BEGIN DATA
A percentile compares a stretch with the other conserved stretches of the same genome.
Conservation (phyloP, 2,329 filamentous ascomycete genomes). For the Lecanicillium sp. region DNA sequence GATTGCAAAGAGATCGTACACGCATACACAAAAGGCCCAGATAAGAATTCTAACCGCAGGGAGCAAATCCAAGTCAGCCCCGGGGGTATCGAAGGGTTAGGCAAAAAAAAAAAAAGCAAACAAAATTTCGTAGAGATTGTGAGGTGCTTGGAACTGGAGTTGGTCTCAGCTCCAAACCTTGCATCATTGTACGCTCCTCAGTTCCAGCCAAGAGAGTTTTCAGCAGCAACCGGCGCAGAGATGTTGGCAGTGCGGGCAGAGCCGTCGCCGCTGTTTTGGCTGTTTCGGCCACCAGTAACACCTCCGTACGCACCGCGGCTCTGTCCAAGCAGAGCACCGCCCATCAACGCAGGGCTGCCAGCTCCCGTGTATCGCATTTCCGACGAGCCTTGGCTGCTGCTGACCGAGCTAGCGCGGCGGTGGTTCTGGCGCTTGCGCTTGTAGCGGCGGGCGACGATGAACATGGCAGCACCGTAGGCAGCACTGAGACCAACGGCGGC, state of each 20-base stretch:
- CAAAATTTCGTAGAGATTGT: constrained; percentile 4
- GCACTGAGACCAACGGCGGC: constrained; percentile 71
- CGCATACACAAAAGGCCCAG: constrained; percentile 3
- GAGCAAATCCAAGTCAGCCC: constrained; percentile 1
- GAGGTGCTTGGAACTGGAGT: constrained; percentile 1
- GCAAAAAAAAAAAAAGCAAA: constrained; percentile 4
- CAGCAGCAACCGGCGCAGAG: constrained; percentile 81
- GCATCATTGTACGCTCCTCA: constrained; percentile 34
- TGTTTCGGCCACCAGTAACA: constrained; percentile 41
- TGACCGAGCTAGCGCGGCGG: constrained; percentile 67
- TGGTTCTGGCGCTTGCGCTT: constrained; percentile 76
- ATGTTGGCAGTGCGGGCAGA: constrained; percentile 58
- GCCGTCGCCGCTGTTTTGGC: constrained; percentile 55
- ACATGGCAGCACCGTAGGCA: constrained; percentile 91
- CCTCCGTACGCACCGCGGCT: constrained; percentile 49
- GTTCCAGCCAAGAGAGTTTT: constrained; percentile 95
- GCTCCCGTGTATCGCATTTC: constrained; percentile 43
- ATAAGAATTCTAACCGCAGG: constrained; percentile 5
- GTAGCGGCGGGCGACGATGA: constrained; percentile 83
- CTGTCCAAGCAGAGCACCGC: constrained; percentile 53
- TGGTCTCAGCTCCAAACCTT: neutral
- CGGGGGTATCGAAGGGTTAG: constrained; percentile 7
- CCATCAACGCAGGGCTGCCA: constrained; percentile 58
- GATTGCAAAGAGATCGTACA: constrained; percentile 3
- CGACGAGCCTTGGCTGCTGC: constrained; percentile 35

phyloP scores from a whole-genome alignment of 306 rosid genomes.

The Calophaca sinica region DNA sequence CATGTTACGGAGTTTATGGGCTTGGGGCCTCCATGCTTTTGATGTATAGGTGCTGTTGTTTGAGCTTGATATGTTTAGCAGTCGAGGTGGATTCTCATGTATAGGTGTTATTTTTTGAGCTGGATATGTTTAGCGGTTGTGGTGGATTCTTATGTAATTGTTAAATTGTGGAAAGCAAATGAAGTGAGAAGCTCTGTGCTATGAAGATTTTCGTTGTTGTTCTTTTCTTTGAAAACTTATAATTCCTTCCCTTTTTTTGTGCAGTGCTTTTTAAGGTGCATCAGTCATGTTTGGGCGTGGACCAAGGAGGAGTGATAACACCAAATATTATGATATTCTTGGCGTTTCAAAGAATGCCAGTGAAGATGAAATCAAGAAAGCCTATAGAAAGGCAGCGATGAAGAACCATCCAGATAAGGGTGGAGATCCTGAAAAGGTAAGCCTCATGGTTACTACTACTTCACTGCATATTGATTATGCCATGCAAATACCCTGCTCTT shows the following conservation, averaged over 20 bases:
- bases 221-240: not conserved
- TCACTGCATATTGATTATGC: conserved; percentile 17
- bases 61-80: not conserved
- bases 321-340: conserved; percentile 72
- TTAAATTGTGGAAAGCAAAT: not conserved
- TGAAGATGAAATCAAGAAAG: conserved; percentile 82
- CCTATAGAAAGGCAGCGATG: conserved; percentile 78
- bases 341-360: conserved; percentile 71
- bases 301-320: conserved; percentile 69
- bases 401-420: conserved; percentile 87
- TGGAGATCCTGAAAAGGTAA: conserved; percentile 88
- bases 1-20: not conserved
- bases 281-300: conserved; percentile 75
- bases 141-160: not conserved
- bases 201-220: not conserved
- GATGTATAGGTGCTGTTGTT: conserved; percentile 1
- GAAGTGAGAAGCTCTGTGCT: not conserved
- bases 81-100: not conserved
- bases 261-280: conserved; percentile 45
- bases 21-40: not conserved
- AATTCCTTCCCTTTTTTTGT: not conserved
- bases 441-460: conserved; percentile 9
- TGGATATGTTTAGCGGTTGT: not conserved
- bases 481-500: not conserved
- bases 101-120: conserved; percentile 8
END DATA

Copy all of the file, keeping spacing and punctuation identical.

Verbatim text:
A percentile compares a stretch with the other conserved stretches of the same genome.
Conservation (phyloP, 2,329 filamentous ascomycete genomes). For the Lecanicillium sp. region DNA sequence GATTGCAAAGAGATCGTACACGCATACACAAAAGGCCCAGATAAGAATTCTAACCGCAGGGAGCAAATCCAAGTCAGCCCCGGGGGTATCGAAGGGTTAGGCAAAAAAAAAAAAAGCAAACAAAATTTCGTAGAGATTGTGAGGTGCTTGGAACTGGAGTTGGTCTCAGCTCCAAACCTTGCATCATTGTACGCTCCTCAGTTCCAGCCAAGAGAGTTTTCAGCAGCAACCGGCGCAGAGATGTTGGCAGTGCGGGCAGAGCCGTCGCCGCTGTTTTGGCTGTTTCGGCCACCAGTAACACCTCCGTACGCACCGCGGCTCTGTCCAAGCAGAGCACCGCCCATCAACGCAGGGCTGCCAGCTCCCGTGTATCGCATTTCCGACGAGCCTTGGCTGCTGCTGACCGAGCTAGCGCGGCGGTGGTTCTGGCGCTTGCGCTTGTAGCGGCGGGCGACGATGAACATGGCAGCACCGTAGGCAGCACTGAGACCAACGGCGGC, state of each 20-base stretch:
- CAAAATTTCGTAGAGATTGT: constrained; percentile 4
- GCACTGAGACCAACGGCGGC: constrained; percentile 71
- CGCATACACAAAAGGCCCAG: constrained; percentile 3
- GAGCAAATCCAAGTCAGCCC: constrained; percentile 1
- GAGGTGCTTGGAACTGGAGT: constrained; percentile 1
- GCAAAAAAAAAAAAAGCAAA: constrained; percentile 4
- CAGCAGCAACCGGCGCAGAG: constrained; percentile 81
- GCATCATTGTACGCTCCTCA: constrained; percentile 34
- TGTTTCGGCCACCAGTAACA: constrained; percentile 41
- TGACCGAGCTAGCGCGGCGG: constrained; percentile 67
- TGGTTCTGGCGCTTGCGCTT: constrained; percentile 76
- ATGTTGGCAGTGCGGGCAGA: constrained; percentile 58
- GCCGTCGCCGCTGTTTTGGC: constrained; percentile 55
- ACATGGCAGCACCGTAGGCA: constrained; percentile 91
- CCTCCGTACGCACCGCGGCT: constrained; percentile 49
- GTTCCAGCCAAGAGAGTTTT: constrained; percentile 95
- GCTCCCGTGTATCGCATTTC: constrained; percentile 43
- ATAAGAATTCTAACCGCAGG: constrained; percentile 5
- GTAGCGGCGGGCGACGATGA: constrained; percentile 83
- CTGTCCAAGCAGAGCACCGC: constrained; percentile 53
- TGGTCTCAGCTCCAAACCTT: neutral
- CGGGGGTATCGAAGGGTTAG: constrained; percentile 7
- CCATCAACGCAGGGCTGCCA: constrained; percentile 58
- GATTGCAAAGAGATCGTACA: constrained; percentile 3
- CGACGAGCCTTGGCTGCTGC: constrained; percentile 35

phyloP scores from a whole-genome alignment of 306 rosid genomes.

The Calophaca sinica region DNA sequence CATGTTACGGAGTTTATGGGCTTGGGGCCTCCATGCTTTTGATGTATAGGTGCTGTTGTTTGAGCTTGATATGTTTAGCAGTCGAGGTGGATTCTCATGTATAGGTGTTATTTTTTGAGCTGGATATGTTTAGCGGTTGTGGTGGATTCTTATGTAATTGTTAAATTGTGGAAAGCAAATGAAGTGAGAAGCTCTGTGCTATGAAGATTTTCGTTGTTGTTCTTTTCTTTGAAAACTTATAATTCCTTCCCTTTTTTTGTGCAGTGCTTTTTAAGGTGCATCAGTCATGTTTGGGCGTGGACCAAGGAGGAGTGATAACACCAAATATTATGATATTCTTGGCGTTTCAAAGAATGCCAGTGAAGATGAAATCAAGAAAGCCTATAGAAAGGCAGCGATGAAGAACCATCCAGATAAGGGTGGAGATCCTGAAAAGGTAAGCCTCATGGTTACTACTACTTCACTGCATATTGATTATGCCATGCAAATACCCTGCTCTT shows the following conservation, averaged over 20 bases:
- bases 221-240: not conserved
- TCACTGCATATTGATTATGC: conserved; percentile 17
- bases 61-80: not conserved
- bases 321-340: conserved; percentile 72
- TTAAATTGTGGAAAGCAAAT: not conserved
- TGAAGATGAAATCAAGAAAG: conserved; percentile 82
- CCTATAGAAAGGCAGCGATG: conserved; percentile 78
- bases 341-360: conserved; percentile 71
- bases 301-320: conserved; percentile 69
- bases 401-420: conserved; percentile 87
- TGGAGATCCTGAAAAGGTAA: conserved; percentile 88
- bases 1-20: not conserved
- bases 281-300: conserved; percentile 75
- bases 141-160: not conserved
- bases 201-220: not conserved
- GATGTATAGGTGCTGTTGTT: conserved; percentile 1
- GAAGTGAGAAGCTCTGTGCT: not conserved
- bases 81-100: not conserved
- bases 261-280: conserved; percentile 45
- bases 21-40: not conserved
- AATTCCTTCCCTTTTTTTGT: not conserved
- bases 441-460: conserved; percentile 9
- TGGATATGTTTAGCGGTTGT: not conserved
- bases 481-500: not conserved
- bases 101-120: conserved; percentile 8